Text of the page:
Gene expression reveals immune response strategies of naïve Hawaiian honeycreepers experimentally infected with introduced avian malaria

J Hered. 2023 Jun 22;114(4):326-340. doi: 10.1093/jhered/esad017.


The unprecedented rise in the number of new and emerging infectious diseases in the last quarter century poses direct threats to human and wildlife health. The introduction to the Hawaiian archipelago of Plasmodium relictum and the mosquito vector that transmits the parasite has led to dramatic losses in endemic Hawaiian forest bird species. Understanding how mechanisms of disease immunity to avian malaria may evolve is critical as climate change facilitates increased disease transmission to high elevation habitats where malaria transmission has historically been low and the majority of the remaining extant Hawaiian forest bird species now reside. Here, we compare the transcriptomic profiles of highly susceptible Hawai'i 'amakihi (Chlorodrepanis virens) experimentally infected with P. relictum to those of uninfected control birds from a naïve high elevation population. We examined changes in gene expression profiles at different stages of infection to provide an in-depth characterization of the molecular pathways contributing to survival or mortality in these birds. We show that the timing and magnitude of the innate and adaptive immune response differed substantially between individuals that survived and those that succumbed to infection, and likely contributed to the observed variation in survival. These results lay the foundation for developing gene-based conservation strategies for Hawaiian honeycreepers by identifying candidate genes and cellular pathways involved in the pathogen response that correlate with a bird's ability to recover from malaria infection.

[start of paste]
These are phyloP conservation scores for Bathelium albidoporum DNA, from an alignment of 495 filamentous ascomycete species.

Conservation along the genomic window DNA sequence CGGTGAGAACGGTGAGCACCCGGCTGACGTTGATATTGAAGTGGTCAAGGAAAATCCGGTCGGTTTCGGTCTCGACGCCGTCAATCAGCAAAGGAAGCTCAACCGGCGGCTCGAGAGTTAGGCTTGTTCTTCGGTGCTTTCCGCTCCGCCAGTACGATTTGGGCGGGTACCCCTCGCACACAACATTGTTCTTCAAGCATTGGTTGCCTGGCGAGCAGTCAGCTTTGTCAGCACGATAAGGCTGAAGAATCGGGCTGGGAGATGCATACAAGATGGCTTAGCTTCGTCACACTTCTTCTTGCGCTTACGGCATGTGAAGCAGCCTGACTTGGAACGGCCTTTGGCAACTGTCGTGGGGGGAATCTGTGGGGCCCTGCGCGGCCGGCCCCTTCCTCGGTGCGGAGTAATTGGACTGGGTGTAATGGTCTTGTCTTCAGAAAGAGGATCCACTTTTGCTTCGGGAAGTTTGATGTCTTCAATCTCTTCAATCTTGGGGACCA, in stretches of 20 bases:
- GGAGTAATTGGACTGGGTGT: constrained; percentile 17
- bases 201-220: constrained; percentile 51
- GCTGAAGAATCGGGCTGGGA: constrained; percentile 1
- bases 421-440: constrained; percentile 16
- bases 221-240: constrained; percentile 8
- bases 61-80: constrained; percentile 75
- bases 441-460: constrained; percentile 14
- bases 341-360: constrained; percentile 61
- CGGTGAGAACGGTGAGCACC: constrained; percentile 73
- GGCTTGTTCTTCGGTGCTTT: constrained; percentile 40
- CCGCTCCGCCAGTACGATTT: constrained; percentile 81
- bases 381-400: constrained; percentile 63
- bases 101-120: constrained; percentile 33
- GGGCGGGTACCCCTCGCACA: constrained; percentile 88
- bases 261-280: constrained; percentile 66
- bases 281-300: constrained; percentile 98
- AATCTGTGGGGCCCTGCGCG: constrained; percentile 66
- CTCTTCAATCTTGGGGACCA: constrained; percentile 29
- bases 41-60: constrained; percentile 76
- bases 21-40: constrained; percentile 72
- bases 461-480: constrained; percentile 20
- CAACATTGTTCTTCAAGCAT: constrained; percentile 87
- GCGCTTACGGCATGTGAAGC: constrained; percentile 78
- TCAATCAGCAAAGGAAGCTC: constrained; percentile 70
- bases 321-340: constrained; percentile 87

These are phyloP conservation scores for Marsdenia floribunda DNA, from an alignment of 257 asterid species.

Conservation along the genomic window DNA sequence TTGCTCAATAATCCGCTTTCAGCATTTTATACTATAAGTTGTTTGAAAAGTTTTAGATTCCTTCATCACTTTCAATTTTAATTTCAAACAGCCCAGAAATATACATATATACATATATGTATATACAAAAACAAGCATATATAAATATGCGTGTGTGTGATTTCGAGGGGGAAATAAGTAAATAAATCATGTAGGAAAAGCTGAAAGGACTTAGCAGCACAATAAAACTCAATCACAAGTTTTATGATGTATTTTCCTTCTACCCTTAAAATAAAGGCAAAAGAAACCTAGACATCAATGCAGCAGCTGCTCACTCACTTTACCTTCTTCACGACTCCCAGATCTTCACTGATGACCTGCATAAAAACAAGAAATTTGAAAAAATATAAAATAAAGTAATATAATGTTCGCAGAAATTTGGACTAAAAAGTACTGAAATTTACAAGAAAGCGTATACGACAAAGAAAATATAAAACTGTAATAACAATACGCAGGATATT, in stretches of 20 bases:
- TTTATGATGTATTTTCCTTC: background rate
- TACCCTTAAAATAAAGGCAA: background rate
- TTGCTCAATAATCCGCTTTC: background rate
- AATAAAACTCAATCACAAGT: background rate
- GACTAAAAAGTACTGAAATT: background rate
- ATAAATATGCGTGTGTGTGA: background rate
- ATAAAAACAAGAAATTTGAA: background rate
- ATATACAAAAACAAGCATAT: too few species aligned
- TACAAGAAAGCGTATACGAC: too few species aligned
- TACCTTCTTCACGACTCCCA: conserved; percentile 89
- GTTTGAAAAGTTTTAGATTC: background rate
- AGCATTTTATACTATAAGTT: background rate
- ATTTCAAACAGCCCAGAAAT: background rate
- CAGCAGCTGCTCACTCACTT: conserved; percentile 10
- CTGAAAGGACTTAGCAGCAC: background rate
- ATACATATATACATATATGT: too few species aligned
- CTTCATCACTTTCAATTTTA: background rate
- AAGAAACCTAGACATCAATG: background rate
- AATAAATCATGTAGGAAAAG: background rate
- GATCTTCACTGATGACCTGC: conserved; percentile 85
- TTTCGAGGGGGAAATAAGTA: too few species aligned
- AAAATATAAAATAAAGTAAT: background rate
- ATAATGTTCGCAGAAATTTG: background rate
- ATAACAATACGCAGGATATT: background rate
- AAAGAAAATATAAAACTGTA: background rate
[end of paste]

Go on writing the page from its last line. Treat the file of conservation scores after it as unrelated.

Keywords: Hawaiian honeycreepers; Hawaiʻi ʻamakihi; avian malaria; gene expression.

Publication types

  • Research Support, U.S. Gov't, Non-P.H.S.

MeSH terms

  • Animals
  • Gene Expression
  • Hawaii / epidemiology
  • Humans
  • Immunity
  • Malaria, Avian* / epidemiology
  • Malaria, Avian* / genetics
  • Malaria, Avian* / parasitology
  • Passeriformes* / genetics

Associated data

  • figshare/10.25573/data.22096553